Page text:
Know why custom target-date funds can be a better option than the traditional ones here.

The Case for Committing to TDFs Only

The reason why people should stick with only target-date funds is pretty simple. They are designed to be all-in-one investments already. These funds are meant to provide investors with age- and risk-appropriate portfolios and any investments beyond the target-date fund itself could skew one’s overall asset allocation and potentially make their portfolio more or less risky than they want. Mixing funds could leave individuals over-concentrated in a particular area of the market or building a portfolio with too many overlapping holdings.

TDFs are also built to be cheap. Providers of these funds generally understand that fees are one of the biggest hindrances to achieving investment goals. Add-ons to target-date funds, especially actively-managed funds, can come with high fees, further hindering the ability of an investor’s overall portfolio to maximize returns.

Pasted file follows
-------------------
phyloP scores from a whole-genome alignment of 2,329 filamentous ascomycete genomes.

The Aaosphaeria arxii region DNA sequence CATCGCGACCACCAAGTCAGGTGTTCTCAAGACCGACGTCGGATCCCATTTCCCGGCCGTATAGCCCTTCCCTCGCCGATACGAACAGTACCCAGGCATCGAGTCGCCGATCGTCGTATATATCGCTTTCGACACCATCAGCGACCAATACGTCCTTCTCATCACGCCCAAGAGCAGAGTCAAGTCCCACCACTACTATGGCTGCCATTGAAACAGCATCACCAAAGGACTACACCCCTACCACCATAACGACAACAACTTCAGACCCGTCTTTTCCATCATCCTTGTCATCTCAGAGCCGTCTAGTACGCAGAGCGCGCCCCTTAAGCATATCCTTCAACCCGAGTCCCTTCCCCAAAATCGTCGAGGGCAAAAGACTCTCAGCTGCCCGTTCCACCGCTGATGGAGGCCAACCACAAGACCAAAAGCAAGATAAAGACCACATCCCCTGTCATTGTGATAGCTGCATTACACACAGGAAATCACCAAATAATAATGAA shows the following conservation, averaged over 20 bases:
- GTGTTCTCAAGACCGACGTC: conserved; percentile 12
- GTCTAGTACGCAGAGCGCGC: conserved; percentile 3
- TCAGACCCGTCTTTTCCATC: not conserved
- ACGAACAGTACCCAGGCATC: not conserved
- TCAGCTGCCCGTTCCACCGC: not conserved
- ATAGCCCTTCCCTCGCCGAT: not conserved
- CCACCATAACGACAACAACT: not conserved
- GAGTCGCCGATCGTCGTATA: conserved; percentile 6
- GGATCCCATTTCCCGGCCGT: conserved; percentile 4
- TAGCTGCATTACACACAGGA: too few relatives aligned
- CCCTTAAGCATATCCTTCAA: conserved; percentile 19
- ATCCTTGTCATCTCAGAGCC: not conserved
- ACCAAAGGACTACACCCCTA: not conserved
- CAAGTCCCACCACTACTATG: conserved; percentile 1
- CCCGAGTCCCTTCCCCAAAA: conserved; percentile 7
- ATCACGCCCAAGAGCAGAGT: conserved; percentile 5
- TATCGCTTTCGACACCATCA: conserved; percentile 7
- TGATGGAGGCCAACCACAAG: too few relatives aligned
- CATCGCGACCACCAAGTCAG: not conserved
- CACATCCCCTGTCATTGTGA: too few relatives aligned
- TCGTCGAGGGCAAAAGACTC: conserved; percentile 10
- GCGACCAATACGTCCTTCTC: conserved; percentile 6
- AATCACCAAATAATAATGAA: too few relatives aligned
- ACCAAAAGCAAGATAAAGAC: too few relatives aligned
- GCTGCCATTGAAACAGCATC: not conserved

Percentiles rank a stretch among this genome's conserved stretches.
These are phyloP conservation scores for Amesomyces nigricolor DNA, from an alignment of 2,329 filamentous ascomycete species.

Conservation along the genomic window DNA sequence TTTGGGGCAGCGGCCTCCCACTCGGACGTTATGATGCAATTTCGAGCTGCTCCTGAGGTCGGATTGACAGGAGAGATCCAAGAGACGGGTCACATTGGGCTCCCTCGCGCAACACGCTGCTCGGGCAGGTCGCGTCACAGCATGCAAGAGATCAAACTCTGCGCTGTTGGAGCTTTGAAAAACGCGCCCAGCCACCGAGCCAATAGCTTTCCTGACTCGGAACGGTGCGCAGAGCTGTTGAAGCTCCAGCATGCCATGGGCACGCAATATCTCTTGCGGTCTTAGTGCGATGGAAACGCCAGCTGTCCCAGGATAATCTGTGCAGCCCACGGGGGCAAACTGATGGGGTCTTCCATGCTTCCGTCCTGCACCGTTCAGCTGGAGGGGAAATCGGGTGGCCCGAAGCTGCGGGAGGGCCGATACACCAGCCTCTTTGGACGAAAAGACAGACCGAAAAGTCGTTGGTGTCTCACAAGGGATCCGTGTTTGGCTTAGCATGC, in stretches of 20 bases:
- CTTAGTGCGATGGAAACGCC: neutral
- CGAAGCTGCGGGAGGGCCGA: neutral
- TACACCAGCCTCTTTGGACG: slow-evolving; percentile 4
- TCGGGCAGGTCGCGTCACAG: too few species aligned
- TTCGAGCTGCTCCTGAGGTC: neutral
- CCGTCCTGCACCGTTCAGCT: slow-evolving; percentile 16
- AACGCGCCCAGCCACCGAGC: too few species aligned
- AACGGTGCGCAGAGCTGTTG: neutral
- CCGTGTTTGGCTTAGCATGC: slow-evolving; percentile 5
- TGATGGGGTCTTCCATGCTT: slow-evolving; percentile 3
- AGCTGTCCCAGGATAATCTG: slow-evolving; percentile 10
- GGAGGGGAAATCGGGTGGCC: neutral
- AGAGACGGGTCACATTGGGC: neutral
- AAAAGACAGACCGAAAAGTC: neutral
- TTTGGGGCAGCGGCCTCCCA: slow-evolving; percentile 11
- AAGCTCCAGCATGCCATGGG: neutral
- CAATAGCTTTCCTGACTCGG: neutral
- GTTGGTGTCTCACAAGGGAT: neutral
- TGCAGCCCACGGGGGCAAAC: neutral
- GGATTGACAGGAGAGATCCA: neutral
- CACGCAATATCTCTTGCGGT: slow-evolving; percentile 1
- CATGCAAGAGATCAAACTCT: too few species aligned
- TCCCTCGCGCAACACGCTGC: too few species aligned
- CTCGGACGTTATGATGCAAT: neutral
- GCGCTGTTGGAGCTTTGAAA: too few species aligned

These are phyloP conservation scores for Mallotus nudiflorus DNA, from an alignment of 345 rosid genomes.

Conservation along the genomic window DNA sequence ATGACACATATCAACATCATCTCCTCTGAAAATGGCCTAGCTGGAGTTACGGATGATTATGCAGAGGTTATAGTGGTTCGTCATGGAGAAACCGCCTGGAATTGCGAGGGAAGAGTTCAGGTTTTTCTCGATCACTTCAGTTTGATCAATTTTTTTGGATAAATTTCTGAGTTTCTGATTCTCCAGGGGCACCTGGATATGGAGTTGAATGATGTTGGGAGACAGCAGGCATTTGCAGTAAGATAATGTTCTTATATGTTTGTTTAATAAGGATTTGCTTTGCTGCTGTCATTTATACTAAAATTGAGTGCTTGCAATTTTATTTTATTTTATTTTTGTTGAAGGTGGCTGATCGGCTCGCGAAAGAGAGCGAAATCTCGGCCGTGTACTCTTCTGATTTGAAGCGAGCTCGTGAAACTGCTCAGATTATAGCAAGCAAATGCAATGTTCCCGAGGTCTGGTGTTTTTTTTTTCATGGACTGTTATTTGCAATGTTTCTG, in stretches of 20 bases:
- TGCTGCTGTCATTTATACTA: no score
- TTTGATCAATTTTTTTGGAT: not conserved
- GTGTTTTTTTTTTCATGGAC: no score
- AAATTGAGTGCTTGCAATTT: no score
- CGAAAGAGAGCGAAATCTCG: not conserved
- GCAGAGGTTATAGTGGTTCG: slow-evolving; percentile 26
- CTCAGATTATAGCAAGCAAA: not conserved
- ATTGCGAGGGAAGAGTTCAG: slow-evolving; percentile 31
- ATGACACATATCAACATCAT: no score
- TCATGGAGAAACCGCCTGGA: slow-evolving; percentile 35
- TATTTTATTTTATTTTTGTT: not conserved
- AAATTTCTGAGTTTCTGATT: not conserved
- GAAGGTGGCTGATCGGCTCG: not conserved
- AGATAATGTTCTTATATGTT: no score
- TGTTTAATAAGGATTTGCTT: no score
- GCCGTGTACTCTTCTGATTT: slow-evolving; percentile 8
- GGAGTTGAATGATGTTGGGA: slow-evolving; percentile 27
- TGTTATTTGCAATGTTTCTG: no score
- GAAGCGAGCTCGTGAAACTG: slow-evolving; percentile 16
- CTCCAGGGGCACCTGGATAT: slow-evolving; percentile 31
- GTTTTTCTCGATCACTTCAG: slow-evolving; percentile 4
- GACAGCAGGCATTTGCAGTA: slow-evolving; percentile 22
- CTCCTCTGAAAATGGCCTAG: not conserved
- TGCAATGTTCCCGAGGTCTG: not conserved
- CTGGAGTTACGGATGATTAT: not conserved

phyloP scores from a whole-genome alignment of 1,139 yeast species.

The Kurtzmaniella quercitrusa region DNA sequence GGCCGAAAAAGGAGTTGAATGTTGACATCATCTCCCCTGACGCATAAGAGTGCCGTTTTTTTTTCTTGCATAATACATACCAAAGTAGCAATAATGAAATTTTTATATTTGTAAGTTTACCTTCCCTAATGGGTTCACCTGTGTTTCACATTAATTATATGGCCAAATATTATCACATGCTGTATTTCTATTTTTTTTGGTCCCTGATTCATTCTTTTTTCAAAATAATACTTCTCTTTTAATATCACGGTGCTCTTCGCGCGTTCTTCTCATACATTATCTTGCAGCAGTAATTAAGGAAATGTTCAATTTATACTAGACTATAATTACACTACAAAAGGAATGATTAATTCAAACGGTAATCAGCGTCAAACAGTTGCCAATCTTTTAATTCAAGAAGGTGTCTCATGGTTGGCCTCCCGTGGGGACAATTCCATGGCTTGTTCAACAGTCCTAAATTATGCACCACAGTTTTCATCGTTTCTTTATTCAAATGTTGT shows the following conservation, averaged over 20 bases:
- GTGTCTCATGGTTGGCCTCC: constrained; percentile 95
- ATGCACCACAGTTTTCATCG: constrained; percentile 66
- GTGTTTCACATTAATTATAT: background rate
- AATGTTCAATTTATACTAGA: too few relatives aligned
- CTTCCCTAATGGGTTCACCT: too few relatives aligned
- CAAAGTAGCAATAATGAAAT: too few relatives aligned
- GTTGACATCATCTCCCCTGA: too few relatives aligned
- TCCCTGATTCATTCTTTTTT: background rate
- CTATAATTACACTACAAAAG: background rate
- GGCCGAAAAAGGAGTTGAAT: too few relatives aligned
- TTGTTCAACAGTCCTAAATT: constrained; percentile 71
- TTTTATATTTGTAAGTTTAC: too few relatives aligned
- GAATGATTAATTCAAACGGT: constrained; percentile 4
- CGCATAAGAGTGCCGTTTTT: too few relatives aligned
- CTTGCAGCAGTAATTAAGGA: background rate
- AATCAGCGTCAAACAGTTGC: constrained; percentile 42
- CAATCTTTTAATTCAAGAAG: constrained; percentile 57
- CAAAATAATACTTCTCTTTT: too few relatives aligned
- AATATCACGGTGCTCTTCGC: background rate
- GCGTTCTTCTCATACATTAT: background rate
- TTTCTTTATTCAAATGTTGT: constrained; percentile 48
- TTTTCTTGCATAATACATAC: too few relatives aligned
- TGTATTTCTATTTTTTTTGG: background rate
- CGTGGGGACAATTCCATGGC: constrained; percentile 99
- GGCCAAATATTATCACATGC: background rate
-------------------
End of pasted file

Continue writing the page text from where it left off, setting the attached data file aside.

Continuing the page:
Check out our target-date fund section to remain up to date with the trends in this space.

When Mixing TDFs and Non-TDFs Could Make Sense

Despite target-date funds making solid investments in and of themselves, there are still cases where adding a non-TDF makes some sense.

Close market watchers might eye a potentially undervalued asset class or sector of the market and wish to overallocate to it in an attempt to juice returns. This can really only be accomplished with a non-TDF, since TDFs generally execute little to no active management within their portfolios. Along the same lines, investors might wish to tilt their portfolios toward either the more aggressive or conservative side depending upon market conditions or personal risk preferences.